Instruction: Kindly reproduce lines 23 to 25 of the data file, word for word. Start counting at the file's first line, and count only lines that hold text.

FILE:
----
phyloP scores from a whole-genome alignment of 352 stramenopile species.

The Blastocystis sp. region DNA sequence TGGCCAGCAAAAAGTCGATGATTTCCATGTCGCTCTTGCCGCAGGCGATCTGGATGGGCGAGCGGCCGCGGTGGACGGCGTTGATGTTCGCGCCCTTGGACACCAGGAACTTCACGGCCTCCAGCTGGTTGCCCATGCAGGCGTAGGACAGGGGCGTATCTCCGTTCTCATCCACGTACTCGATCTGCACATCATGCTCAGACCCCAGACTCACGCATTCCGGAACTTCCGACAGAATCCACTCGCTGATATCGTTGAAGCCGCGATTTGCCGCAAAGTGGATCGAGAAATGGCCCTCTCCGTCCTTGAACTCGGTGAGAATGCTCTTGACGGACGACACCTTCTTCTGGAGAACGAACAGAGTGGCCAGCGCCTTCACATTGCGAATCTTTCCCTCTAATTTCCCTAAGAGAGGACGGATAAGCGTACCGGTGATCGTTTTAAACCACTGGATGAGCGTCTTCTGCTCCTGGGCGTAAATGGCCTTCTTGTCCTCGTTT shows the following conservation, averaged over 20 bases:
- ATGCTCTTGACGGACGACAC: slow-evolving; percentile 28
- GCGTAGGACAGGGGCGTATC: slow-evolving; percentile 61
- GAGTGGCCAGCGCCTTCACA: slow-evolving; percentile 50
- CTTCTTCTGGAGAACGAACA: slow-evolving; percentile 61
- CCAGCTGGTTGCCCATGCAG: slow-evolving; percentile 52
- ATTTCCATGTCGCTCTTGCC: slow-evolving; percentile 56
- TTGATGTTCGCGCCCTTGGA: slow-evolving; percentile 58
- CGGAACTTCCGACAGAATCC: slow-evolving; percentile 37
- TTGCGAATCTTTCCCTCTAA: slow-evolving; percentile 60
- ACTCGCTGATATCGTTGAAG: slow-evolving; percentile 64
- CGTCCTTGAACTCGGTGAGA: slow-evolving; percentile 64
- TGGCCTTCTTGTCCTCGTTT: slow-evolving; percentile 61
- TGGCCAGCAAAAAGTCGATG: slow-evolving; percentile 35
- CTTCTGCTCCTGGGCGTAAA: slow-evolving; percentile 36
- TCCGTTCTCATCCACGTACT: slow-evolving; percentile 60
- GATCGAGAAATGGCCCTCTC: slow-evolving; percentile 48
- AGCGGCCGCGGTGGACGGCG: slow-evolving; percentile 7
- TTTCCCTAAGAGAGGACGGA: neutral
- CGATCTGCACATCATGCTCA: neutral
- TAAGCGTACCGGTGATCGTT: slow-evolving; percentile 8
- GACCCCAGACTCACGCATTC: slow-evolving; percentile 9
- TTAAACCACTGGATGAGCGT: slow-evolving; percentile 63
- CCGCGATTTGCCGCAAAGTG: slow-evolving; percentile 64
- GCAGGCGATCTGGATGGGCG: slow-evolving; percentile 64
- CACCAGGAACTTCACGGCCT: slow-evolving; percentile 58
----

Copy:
- GACCCCAGACTCACGCATTC: slow-evolving; percentile 9
- TTAAACCACTGGATGAGCGT: slow-evolving; percentile 63
- CCGCGATTTGCCGCAAAGTG: slow-evolving; percentile 64